ε = (l x E1/l1) = (82.3  x 1.02)/67.3  = 1.247 V

(b) The purpose of using high resistance of 600 kΩ is to reduce current through the galvanometer when the movable contact is far from the balance point.

(c) No.

(d) No. If ε is greater than the emf of the driver cell of the potentiometer, there will be no balance point on the wire AB.

(e) The circuit will not be suitable, because the balance
point (for ε of the order of a few mV) will be very close to the end
A and the percentage of error in the measurement will be very large. The circuit can be modified by putting a suitable resistor R in series with the wire AB so that the potential drop across AB is only slightly greater than the emf to be measured. Then, the balance point will be at a larger length of the wire and the percentage error will be much smaller.

Question 3. 23:

Figure below shows a 2.0 V potentiometer used for the determination of internal resistance of a 1.5 V cell. The balance point of the cell in open circuit is 76.3 cm. When a resistor of 9.5 Ω is used in the external circuit of the cell, the balance point shifts to 64.8 cm length of the potentiometer wire. Determine the internal resistance of the cell. Solution:

Internal resistance of the cell, r = 1.5 V cell

Balance point of the cell in open circuit, l = 76.3 cm

External resistance, R = 9.5 Ω

New balance point, l1 = 64. 8 cm

The expression for internal resistance is given as

$r=R\left [ \frac{l}{l_{1}}-1 \right ]$ $r=9.5\left [ \frac{76.3}{64.8}-1 \right ]=1.69\Omega$

## Class 12 Physics NCERT Solutions for Current Electricity

Chapter 3 Current Electricity of Class 12 Physics is framed as per the current CBSE Syllabus 2022-23. The important questions in Chapter 3 of Physics NCERT Solutions for Class 12 that are frequently asked are definitions of resistance, conductance, drift velocity, cell EMF, resistivity, conductance and internal resistance. The graphing of resistivity for metals, semiconductors and alloys must be practised thoroughly. The conversion of complex circuits into simple series and parallel circuits must be well versed. Students should practise a wide range of problems to get better at this. Questions from potentiometer or meter bridge are regularly asked. The resistivity chart for different colour codes can be asked in the board exam.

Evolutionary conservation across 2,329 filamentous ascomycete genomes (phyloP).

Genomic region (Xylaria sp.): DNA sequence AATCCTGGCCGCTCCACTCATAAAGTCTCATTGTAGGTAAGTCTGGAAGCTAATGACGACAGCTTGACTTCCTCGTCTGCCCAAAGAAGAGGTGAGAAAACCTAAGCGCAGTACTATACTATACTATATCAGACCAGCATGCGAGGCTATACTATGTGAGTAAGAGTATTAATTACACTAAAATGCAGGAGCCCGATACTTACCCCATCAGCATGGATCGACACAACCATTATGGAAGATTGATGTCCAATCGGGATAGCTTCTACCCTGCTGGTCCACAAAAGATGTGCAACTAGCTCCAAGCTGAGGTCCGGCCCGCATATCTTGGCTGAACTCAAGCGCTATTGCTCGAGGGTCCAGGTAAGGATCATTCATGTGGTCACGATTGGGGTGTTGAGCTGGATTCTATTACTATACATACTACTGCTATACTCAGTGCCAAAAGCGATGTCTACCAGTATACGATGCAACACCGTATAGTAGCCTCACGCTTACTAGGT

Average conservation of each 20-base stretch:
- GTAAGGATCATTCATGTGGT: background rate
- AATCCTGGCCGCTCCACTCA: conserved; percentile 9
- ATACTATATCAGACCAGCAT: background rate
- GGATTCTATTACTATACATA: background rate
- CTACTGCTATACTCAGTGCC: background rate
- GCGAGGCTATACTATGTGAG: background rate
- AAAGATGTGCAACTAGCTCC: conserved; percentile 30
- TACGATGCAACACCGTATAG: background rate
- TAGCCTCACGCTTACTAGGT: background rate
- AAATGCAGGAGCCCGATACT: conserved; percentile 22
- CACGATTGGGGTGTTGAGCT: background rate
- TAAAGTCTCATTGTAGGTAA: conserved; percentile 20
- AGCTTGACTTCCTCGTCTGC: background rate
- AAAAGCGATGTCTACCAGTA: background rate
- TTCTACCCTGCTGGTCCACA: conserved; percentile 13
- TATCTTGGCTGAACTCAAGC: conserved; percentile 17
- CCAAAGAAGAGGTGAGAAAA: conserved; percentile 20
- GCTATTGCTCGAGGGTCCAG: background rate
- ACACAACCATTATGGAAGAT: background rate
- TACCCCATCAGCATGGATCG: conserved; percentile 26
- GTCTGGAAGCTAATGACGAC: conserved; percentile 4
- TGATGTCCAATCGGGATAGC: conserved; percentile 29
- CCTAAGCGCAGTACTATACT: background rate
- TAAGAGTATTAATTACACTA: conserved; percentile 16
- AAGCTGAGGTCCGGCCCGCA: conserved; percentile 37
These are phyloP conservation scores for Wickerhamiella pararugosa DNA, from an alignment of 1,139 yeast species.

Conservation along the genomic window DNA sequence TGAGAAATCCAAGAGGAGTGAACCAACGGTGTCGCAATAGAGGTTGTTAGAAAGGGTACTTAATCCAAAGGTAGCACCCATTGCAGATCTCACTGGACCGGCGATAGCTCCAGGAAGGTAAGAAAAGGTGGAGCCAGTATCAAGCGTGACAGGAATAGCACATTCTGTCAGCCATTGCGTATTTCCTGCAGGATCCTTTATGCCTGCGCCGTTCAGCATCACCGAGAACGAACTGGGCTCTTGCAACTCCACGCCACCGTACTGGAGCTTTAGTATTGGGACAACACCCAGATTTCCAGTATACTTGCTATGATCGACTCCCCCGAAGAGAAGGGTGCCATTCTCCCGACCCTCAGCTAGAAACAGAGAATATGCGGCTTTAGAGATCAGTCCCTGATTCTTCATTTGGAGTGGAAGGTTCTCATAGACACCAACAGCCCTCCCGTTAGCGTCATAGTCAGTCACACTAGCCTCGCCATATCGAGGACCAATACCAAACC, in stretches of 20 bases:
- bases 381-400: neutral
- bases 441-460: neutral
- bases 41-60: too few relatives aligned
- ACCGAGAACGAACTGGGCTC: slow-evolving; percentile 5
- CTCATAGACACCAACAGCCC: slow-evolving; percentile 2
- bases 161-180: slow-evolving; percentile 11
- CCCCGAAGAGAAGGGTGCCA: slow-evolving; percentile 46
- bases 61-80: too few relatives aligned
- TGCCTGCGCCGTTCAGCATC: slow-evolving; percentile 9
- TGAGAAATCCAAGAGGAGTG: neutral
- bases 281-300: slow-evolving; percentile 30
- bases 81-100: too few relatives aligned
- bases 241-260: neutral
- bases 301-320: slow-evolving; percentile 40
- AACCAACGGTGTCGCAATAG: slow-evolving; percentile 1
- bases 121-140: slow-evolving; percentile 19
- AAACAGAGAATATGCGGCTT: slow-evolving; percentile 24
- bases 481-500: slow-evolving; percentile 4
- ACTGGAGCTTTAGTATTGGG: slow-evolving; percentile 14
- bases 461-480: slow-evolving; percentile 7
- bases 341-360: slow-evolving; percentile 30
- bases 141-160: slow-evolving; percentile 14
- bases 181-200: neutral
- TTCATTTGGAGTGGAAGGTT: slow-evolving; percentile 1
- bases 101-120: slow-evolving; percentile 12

### Topics covered in NCERT Class 12 Chapter 3 of Physics Current Electricity

 Section Number Topic 3.1 Introduction 3.2 Electric Current 3.3 Electric Currents In Conductors 3.4 Ohm’s Law 3.5 Drift Of Electrons And The Origin Of Resistivity 3.5.1 Mobility 3.6 Limitations Of Ohm’s Law 3.7 Resistivity Of Various Materials 3.8 Temperature Dependence Of Resistivity 3.9 Electrical Energy, Power 3.10 Combination Of Resistors – Series And Parallel 3.11 Cells, Emf, Internal Resistance 3.12 Cells In Series And In Parallel 3.13 Kirchhoff’s Rules 3.14 Wheatstone Bridge 3.15 Meter Bridge 3.16 Potentiometer

 Also Access NCERT Exemplar for Class 12 Physics Chapter 3 CBSE Notes for Class 12 Physics Chapter 3

### Why go for BYJU’S?

BYJU’S is the best choice for students as the app provides study material that is useful in scoring good marks in the board examinations as well as in competitive examinations. The NCERT Solutions of BYJU’s is a one-stop solution to clarify all the doubts and queries of students pertaining to any subject of any class. For all your queries on NCERT Solutions visit BYJU’S website or download the BYJU’S learning App for a customized learning experience.

Disclaimer –

Dropped Topics –

3.7 Resistivity of Various Materials (delete Tables 3.1 and 3.2 and Carbon resistors, Colour code for carbon resistor)
3.10 Combinations of Resistors – Series and Parallel
Example 3.5
3.15 Meter Bridge
3.16 Potentiometer
Exercises 3.3, 3.4, 3.10, 3.12, 3.14–3.23

## Frequently Asked Questions on NCERT Solutions for Class 12 Physics Chapter 3

### How to solve the problems present in Chapter 3 of NCERT Solutions for Class 12 Physics faster?

Students of Class 12 should solve the problems present in the NCERT textbook to get an idea about the important formulas present in them. If doubts arise while solving the exercise problems, students can go to the NCERT Solutions for Class 12 Physics from BYJU’S, where each and every problem is solved accurately. The solutions contain explanations for each step to help students understand the method of solving problems without any difficulty.

### What are the key benefits of NCERT Solutions for Class 12 Physics Chapter 3?

The key benefits of NCERT Solutions for Class 12 Physics Chapter 3 are –
1. The answers are prepared by highly experienced Physics experts.
2. Every important topic is explained in a simple language to help students score well in the CBSE exams.
3. Students get a thorough understanding of the important concepts using the NCERT Solutions from BYJU’S.

### Mention the topics included in Chapter 3 of NCERT Solutions for Class 12 Physics.

The topics included in Chapter 3 of NCERT Solutions for Class 12 Physics are –
3.1 Introduction
3.2 Electric Current
3.3 Electric Currents In Conductors
3.4 Ohm’s Law
3.5 Drift Of Electrons And The Origin Of Resistivity
3.5.1 Mobility
3.6 Limitations Of Ohm’s Law
3.7 Resistivity Of Various Materials
3.8 Temperature Dependence Of Resistivity
3.9 Electrical Energy, Power
3.10 Combination Of Resistors – Series And Parallel
3.11 Cells, Emf, Internal Resistance
3.12 Cells In Series And In Parallel
3.13 Kirchhoff’s Rules
3.14 Wheatstone Bridge
3.15 Meter Bridge
3.16 Potentiometer